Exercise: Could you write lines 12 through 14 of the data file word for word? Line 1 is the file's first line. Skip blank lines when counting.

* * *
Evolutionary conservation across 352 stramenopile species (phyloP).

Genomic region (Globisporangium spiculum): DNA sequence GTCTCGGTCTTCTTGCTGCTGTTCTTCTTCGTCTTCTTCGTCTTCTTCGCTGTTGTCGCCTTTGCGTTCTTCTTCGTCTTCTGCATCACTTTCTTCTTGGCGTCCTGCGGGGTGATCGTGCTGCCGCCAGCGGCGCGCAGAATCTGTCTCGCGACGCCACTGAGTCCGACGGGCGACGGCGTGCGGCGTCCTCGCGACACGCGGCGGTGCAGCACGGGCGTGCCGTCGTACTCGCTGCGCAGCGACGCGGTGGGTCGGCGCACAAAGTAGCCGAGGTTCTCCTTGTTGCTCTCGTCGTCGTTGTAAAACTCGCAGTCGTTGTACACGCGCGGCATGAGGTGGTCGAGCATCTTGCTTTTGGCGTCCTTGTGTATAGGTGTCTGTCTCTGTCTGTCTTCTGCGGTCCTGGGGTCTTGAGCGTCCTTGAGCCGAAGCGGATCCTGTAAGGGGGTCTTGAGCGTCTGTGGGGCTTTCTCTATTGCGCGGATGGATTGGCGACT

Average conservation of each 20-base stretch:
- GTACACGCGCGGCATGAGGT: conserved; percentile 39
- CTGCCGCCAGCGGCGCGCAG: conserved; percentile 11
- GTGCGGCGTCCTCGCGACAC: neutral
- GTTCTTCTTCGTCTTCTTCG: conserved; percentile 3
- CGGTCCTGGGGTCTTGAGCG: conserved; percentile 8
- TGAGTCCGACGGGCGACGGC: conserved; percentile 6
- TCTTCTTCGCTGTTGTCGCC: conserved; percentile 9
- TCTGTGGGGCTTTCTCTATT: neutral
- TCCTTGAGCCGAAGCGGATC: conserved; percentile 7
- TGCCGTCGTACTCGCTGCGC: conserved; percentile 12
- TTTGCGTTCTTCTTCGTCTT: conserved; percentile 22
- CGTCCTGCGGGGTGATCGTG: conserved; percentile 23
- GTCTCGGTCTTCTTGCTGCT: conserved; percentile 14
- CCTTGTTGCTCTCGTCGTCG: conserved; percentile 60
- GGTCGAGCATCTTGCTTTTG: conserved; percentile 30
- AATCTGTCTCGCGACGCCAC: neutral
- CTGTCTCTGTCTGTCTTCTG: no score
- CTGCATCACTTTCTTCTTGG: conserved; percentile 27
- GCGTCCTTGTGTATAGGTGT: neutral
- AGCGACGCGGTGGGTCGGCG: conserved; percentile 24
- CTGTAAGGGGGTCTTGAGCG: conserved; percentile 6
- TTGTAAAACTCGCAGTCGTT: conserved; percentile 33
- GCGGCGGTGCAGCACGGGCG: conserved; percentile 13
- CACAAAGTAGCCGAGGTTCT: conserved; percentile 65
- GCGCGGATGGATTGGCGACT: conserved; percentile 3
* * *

- TCCTTGAGCCGAAGCGGATC: conserved; percentile 7
- TGCCGTCGTACTCGCTGCGC: conserved; percentile 12
- TTTGCGTTCTTCTTCGTCTT: conserved; percentile 22